6. National distributions have a solution to the wholesalers’ financial challenges. False. The
national distributors have known of the channel’s failed economic model for over a decade.
Rather than address the challenges through innovative change and leadership, national
distributors did little except protect their own financial interests by rewriting their client
agreements to pass financial risk and costs through to publishers. National distributors inhibited
Anderson’s efforts to hold substantive discussions with their client publishers and to institute
meaningful change. National distributors could have been working with their client publishers to
rationalize all discounts relative to their underlying distribution costs. They could have removed
the “free rider” title subsidies associated with certain large publication (most notably found with
certain lower cover price weekly publications). National distributors could have eliminated
discriminatory pricing practices of client publishers that have fueled retail demands by national
retail chains. Also, they could have limited print orders to balance production with retail display
capacities. National distributors are uniquely positioned to change the compensation strategies
of its clients’ distribution channel. The current compensation structure contains no cost based
fee element. (Incorporation of such fees results in strong incentives for efficient behavior and
discourages waste and inefficiency, eliminating substantial costs for all parties.) Anderson is
compensated purely based upon a percentage of sales. Given the mature nature of the industry,
this compensation model is broken. Intermediaries like wholesalers should be paid for the value
added activities they perform. The current compensation model simply has not kept up with the
increasing costs to pick, pack, deliver, merchandise, and return magazines. Rather than acting,
national distributors have waited until the need to act has become dire and the potential
consequences of inaction catastrophic. To date, national distributors’ have responded to
Anderson’s proposal with calls for “business as usual”, reflecting that that they are part of the
problem and not the solution.

7. Anderson’s exit will serve the best interests of publishers and retailers alike. False. When
Anderson announced its proposal, one national distributor executive reportedly commented that
another wholesaler would take Anderson business. Without meaningful change, why would
another wholesaler want more unprofitable business? The obvious answer is that profits can be
restored when competition in a market is eliminated. Reduced competition will hurt publishers
and retailers alike. When competition is eliminated without regulatory oversight all parties lose.
Competition is the driving force to innovation and efficiency. Without competition, retailers and
publishers risk their existing discounts and the category will lose its relevancy to retailers.
Display space will be lost to competing consumer products. Even though the category needs
competition, certain national distributors are recommending the implementation of distribution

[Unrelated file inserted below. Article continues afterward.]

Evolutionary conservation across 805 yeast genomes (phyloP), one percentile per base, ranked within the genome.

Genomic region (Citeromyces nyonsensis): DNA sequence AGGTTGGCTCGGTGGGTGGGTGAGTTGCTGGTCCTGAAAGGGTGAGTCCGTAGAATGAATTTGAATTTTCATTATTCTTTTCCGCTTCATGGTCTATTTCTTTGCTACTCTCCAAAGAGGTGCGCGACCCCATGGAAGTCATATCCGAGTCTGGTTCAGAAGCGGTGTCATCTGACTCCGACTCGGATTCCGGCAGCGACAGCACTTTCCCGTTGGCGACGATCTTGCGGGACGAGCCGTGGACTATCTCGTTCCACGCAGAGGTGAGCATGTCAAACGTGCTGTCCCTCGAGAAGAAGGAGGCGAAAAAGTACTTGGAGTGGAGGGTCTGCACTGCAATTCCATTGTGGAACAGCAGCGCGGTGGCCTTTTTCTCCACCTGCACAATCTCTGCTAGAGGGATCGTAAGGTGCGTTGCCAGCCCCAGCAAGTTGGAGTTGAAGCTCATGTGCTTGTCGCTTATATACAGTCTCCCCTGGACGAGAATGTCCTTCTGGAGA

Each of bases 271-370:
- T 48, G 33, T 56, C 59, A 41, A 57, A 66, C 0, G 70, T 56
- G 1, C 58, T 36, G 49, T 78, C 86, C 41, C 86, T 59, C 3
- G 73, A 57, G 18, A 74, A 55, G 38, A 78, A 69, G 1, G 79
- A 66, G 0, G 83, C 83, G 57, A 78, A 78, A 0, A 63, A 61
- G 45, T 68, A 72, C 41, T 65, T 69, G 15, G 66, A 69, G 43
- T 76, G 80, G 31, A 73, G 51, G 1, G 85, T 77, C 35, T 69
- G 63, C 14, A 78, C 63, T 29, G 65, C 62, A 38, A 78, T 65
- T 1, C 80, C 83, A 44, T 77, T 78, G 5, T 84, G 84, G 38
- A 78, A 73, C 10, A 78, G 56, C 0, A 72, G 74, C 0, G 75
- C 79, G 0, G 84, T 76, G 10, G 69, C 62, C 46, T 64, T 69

plans to the marketplace that are premised on the elimination of “choice” and competition. Why
would publishers put so much at risk when acceptance of Anderson’s proposal entails a
manageable cost and flexibility for the future?

8. Anderson is more expensive than the non-service or “direct” wholesale model. False. The
“direct” wholesalers are paid “reship” or freight allowances, given RDA through a base discount,
and enjoy other favorable terms and conditions. For some publishers these allowances represent
more than Anderson’s $.07 fee proposal and are currently paid to competitors that typically do
not perform in-store service. Publishers pay more and get less when they sell copies to non-
service distributors. These practices are nonsensical and may violate fair trade laws and
regulations that prohibit discriminatory pricing. It is wrong to give better terms and conditions to
some wholesalers than others. Anderson’s in-store service model costs publishers less and
provides them greater value through its in-store merchandising services. Further, its proposed
fee narrows the existing compensation gap with competing “direct’ wholesalers.

9. Anderson’s competitors can absorb its business. False. Anderson’s key competitors have
acknowledged operating losses. One competitor, Source Interlink, is a public company. On
December 10, 2008 Source Interlink reported massive net losses for the nine months ended
October 31, and its balance sheet reflected liabilities that exceeded tangible assets by nearly $1.4
billion. To absorb Anderson’s business, competitors (including Source Interlink) will have to
purchase over $70 million of inventory that Anderson owns and that is located in the stores of
some of Anderson’s largest retail customers. Otherwise, retail sales will suffer if Anderson is
forced to reclaim its retail inventories for its secured lenders. Anderson’s competitors will incur
substantial costs to replicate Anderson’s distribution network that crosses the United States. The
requisite capital investment together with the expense to hire and adequately train several
thousand associates is prohibitive. The aggregate costs to Anderson’s exit are staggering. How
can Anderson’s competitors that have each acknowledged operating at a loss afford such costs?
They cannot. Further, how much will be lost in magazine sales during a chaotic transition?

10. Anderson has made proposals like this in the past and is bluffing today. False. Anderson
has proposed changes to address serious problems within the single copy distribution channel on
numerous occasions. Those efforts elicited such limited action and change by publishers and
national distributors that Anderson is forced to take urgent action on its own. Anderson’s
contingency plans include meeting with its retail customers to discuss how retailers might
directly buy certain nonparticipating titles. Anderson wants to stay in business with the same
publishers and retailers that it has served for decades.
Killing the messenger is not a solution. Creating stability is the prudent solution.

About these ads

One comment

  1. […] visit site […]



Leave a Reply

Fill in your details below or click an icon to log in:

WordPress.com Logo

You are commenting using your WordPress.com account. Log Out / Change )

Twitter picture

You are commenting using your Twitter account. Log Out / Change )

Facebook photo

You are commenting using your Facebook account. Log Out / Change )

Google+ photo

You are commenting using your Google+ account. Log Out / Change )

Connecting to %s

Follow

Get every new post delivered to your Inbox.

Join 6,655 other followers